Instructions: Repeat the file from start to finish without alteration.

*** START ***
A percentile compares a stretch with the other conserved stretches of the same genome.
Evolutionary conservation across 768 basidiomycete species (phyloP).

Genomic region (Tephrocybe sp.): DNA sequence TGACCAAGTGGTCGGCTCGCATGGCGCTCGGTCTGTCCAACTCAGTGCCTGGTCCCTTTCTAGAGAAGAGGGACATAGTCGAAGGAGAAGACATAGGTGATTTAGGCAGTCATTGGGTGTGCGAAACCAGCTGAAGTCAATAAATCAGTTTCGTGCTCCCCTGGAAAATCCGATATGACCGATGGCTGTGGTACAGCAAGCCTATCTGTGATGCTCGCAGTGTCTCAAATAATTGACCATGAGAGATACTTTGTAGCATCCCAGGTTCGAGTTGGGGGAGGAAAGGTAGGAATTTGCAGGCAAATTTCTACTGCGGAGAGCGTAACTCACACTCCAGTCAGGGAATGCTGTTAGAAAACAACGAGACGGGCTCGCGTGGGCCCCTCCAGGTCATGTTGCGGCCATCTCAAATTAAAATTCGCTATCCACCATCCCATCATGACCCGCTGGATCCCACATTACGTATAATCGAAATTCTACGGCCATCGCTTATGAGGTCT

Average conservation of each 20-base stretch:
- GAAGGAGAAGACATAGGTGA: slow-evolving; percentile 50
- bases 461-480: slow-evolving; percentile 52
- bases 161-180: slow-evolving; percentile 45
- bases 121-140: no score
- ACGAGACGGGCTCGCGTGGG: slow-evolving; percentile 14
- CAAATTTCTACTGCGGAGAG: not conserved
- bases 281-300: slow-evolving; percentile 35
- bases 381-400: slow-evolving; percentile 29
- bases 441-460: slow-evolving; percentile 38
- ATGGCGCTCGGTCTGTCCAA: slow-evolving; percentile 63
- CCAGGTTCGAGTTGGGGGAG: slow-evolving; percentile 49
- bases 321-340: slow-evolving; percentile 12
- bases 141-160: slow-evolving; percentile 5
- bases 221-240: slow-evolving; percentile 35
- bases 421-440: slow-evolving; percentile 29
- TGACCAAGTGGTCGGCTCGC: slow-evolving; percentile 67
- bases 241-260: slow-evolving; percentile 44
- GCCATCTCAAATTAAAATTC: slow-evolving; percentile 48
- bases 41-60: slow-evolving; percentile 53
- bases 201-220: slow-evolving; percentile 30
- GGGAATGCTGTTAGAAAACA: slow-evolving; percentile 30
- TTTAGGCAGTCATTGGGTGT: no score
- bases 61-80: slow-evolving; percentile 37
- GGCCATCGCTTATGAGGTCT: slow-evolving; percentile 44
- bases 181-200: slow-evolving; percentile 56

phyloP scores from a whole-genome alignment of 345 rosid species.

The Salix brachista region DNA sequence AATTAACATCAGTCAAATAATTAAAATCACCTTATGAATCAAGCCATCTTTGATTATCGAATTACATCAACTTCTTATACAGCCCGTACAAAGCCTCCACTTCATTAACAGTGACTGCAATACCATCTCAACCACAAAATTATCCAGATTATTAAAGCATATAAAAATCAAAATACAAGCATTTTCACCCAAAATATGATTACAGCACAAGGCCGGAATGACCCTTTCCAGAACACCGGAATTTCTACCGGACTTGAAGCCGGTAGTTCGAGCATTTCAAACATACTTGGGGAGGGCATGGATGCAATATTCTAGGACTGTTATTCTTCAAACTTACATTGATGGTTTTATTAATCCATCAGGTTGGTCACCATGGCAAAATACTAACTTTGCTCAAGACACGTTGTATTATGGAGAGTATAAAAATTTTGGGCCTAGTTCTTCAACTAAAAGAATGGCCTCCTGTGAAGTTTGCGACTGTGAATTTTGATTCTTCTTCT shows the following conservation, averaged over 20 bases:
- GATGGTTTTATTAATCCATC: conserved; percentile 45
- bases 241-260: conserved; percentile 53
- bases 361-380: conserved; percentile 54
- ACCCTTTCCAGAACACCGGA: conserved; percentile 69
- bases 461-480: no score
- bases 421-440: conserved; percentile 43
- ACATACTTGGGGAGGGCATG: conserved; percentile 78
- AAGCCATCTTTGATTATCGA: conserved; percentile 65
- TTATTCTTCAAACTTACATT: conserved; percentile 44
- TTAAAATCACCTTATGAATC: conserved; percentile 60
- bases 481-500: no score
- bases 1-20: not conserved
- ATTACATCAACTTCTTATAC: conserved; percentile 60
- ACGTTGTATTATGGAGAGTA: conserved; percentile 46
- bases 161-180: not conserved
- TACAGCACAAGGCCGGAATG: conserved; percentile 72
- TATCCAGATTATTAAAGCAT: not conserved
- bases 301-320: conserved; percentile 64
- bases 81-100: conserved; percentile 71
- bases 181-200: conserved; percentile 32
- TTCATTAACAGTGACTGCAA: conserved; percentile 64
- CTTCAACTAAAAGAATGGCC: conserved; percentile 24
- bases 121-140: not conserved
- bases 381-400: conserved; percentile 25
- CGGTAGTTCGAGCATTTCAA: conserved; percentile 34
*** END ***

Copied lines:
A percentile compares a stretch with the other conserved stretches of the same genome.
Evolutionary conservation across 768 basidiomycete species (phyloP).

Genomic region (Tephrocybe sp.): DNA sequence TGACCAAGTGGTCGGCTCGCATGGCGCTCGGTCTGTCCAACTCAGTGCCTGGTCCCTTTCTAGAGAAGAGGGACATAGTCGAAGGAGAAGACATAGGTGATTTAGGCAGTCATTGGGTGTGCGAAACCAGCTGAAGTCAATAAATCAGTTTCGTGCTCCCCTGGAAAATCCGATATGACCGATGGCTGTGGTACAGCAAGCCTATCTGTGATGCTCGCAGTGTCTCAAATAATTGACCATGAGAGATACTTTGTAGCATCCCAGGTTCGAGTTGGGGGAGGAAAGGTAGGAATTTGCAGGCAAATTTCTACTGCGGAGAGCGTAACTCACACTCCAGTCAGGGAATGCTGTTAGAAAACAACGAGACGGGCTCGCGTGGGCCCCTCCAGGTCATGTTGCGGCCATCTCAAATTAAAATTCGCTATCCACCATCCCATCATGACCCGCTGGATCCCACATTACGTATAATCGAAATTCTACGGCCATCGCTTATGAGGTCT

Average conservation of each 20-base stretch:
- GAAGGAGAAGACATAGGTGA: slow-evolving; percentile 50
- bases 461-480: slow-evolving; percentile 52
- bases 161-180: slow-evolving; percentile 45
- bases 121-140: no score
- ACGAGACGGGCTCGCGTGGG: slow-evolving; percentile 14
- CAAATTTCTACTGCGGAGAG: not conserved
- bases 281-300: slow-evolving; percentile 35
- bases 381-400: slow-evolving; percentile 29
- bases 441-460: slow-evolving; percentile 38
- ATGGCGCTCGGTCTGTCCAA: slow-evolving; percentile 63
- CCAGGTTCGAGTTGGGGGAG: slow-evolving; percentile 49
- bases 321-340: slow-evolving; percentile 12
- bases 141-160: slow-evolving; percentile 5
- bases 221-240: slow-evolving; percentile 35
- bases 421-440: slow-evolving; percentile 29
- TGACCAAGTGGTCGGCTCGC: slow-evolving; percentile 67
- bases 241-260: slow-evolving; percentile 44
- GCCATCTCAAATTAAAATTC: slow-evolving; percentile 48
- bases 41-60: slow-evolving; percentile 53
- bases 201-220: slow-evolving; percentile 30
- GGGAATGCTGTTAGAAAACA: slow-evolving; percentile 30
- TTTAGGCAGTCATTGGGTGT: no score
- bases 61-80: slow-evolving; percentile 37
- GGCCATCGCTTATGAGGTCT: slow-evolving; percentile 44
- bases 181-200: slow-evolving; percentile 56

phyloP scores from a whole-genome alignment of 345 rosid species.

The Salix brachista region DNA sequence AATTAACATCAGTCAAATAATTAAAATCACCTTATGAATCAAGCCATCTTTGATTATCGAATTACATCAACTTCTTATACAGCCCGTACAAAGCCTCCACTTCATTAACAGTGACTGCAATACCATCTCAACCACAAAATTATCCAGATTATTAAAGCATATAAAAATCAAAATACAAGCATTTTCACCCAAAATATGATTACAGCACAAGGCCGGAATGACCCTTTCCAGAACACCGGAATTTCTACCGGACTTGAAGCCGGTAGTTCGAGCATTTCAAACATACTTGGGGAGGGCATGGATGCAATATTCTAGGACTGTTATTCTTCAAACTTACATTGATGGTTTTATTAATCCATCAGGTTGGTCACCATGGCAAAATACTAACTTTGCTCAAGACACGTTGTATTATGGAGAGTATAAAAATTTTGGGCCTAGTTCTTCAACTAAAAGAATGGCCTCCTGTGAAGTTTGCGACTGTGAATTTTGATTCTTCTTCT shows the following conservation, averaged over 20 bases:
- GATGGTTTTATTAATCCATC: conserved; percentile 45
- bases 241-260: conserved; percentile 53
- bases 361-380: conserved; percentile 54
- ACCCTTTCCAGAACACCGGA: conserved; percentile 69
- bases 461-480: no score
- bases 421-440: conserved; percentile 43
- ACATACTTGGGGAGGGCATG: conserved; percentile 78
- AAGCCATCTTTGATTATCGA: conserved; percentile 65
- TTATTCTTCAAACTTACATT: conserved; percentile 44
- TTAAAATCACCTTATGAATC: conserved; percentile 60
- bases 481-500: no score
- bases 1-20: not conserved
- ATTACATCAACTTCTTATAC: conserved; percentile 60
- ACGTTGTATTATGGAGAGTA: conserved; percentile 46
- bases 161-180: not conserved
- TACAGCACAAGGCCGGAATG: conserved; percentile 72
- TATCCAGATTATTAAAGCAT: not conserved
- bases 301-320: conserved; percentile 64
- bases 81-100: conserved; percentile 71
- bases 181-200: conserved; percentile 32
- TTCATTAACAGTGACTGCAA: conserved; percentile 64
- CTTCAACTAAAAGAATGGCC: conserved; percentile 24
- bases 121-140: not conserved
- bases 381-400: conserved; percentile 25
- CGGTAGTTCGAGCATTTCAA: conserved; percentile 34